A day after reporting its first death from COVID-19, Walworth County on Monday reported two more deaths from the disease caused by the novel coronavirus.
All three deaths have been “older adults,” according to a news release from the county.
“This virus is particularly hard on those 65 and older,” said Erica Bergstrom, public health officer. “These people also had multiple underlying conditions that complicated their medical care.”
The county’s Division of Public Health will not publicly release the municipalities where those who died had lived, according to the release. That information is still being given to dispatch centers, however.
The patient whose death was reported Sunday was in his or her 80s. Age ranges were not immediately shared for the two deaths included in Monday’s release.
Walworth County also reported a spike in laboratory confirmed cases—from 26 reported Thursday to 45 on Monday, the release states. That is “partially attributable” to private labs being authorized to test for COVID-19.
This allowed physicians to test patients who were not severely ill, according to the release. The county has said limits on testing meant the raw count of positive cases was not accurate in assessing the disease’s spread.
Additionally, testing results are delayed and have “skewed” Walworth County’s numbers, the release states. The county late last week received results from tests that happened in late March.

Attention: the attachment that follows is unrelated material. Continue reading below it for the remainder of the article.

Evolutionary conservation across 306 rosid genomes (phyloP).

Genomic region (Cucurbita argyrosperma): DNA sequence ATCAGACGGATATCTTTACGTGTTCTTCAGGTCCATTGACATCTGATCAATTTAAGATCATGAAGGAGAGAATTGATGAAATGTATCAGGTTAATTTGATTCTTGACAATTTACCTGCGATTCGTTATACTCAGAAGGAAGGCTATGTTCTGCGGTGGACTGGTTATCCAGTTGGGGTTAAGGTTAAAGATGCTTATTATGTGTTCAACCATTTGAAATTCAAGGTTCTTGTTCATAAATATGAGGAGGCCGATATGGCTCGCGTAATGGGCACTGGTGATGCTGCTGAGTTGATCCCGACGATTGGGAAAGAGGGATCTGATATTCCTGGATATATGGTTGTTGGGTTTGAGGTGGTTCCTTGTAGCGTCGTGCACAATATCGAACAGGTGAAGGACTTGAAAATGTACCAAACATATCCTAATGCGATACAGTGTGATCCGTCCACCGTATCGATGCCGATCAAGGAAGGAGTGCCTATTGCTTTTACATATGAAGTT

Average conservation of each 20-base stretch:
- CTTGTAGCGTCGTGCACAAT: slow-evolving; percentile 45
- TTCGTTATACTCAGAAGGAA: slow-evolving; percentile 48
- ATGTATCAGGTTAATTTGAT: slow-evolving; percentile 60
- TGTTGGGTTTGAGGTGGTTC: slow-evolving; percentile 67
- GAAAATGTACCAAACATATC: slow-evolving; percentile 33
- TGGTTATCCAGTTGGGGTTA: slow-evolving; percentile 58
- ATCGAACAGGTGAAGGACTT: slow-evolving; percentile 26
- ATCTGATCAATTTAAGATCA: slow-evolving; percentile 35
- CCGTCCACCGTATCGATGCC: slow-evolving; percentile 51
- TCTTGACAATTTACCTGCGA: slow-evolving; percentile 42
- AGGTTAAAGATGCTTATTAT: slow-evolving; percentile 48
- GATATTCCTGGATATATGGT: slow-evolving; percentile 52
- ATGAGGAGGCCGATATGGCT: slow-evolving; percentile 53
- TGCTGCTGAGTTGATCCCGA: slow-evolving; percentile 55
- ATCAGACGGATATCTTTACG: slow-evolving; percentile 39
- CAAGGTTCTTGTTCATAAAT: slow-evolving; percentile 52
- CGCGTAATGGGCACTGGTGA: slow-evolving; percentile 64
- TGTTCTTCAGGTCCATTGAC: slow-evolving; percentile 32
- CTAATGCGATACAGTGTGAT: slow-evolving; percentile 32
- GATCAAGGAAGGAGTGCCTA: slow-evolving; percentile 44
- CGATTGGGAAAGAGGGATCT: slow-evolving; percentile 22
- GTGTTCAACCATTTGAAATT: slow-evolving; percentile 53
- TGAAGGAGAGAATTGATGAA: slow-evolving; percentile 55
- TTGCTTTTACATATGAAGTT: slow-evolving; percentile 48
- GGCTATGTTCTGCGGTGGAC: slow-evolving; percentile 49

Some suspected cases were being monitored and recovered fully before testing data came back, according to the release.
In total, 16 patients who tested positive have recovered, said Carlo Nevicosi, deputy director of the county’s Department of Health & Human Services. Six patients are currently hospitalized with the disease, he added.
Bergstrom said the increase in cases, however, has not overwhelmed the local health care system. She said the workers there are “doing phenomenal work.”
“We are hopeful because we are seeing people recover, including some who have been hospitalized,” she said in the release.
Bergstrom said the virus is “widespread” throughout Walworth County. Those who have been in close contact with confirmed cases will be notified, she added.
“Please continue to adhere to physical-distancing practices to control the spread of the infection” she said.
Other guidelines listed in the release include:
- Staying at home if you feel sick.
- Remaining at home until you don’t have a fever for three days (without the help of medication).
- Having “significant improvement in symptoms.”
- Seven days passing since symptoms first showed up.
Bergstrom shared condolences for the loved ones who had lost someone.
“We extend our sympathies to the families and friends of those we recently lost,” she said. “We must continue to work together to protect our most vulnerable neighbors.”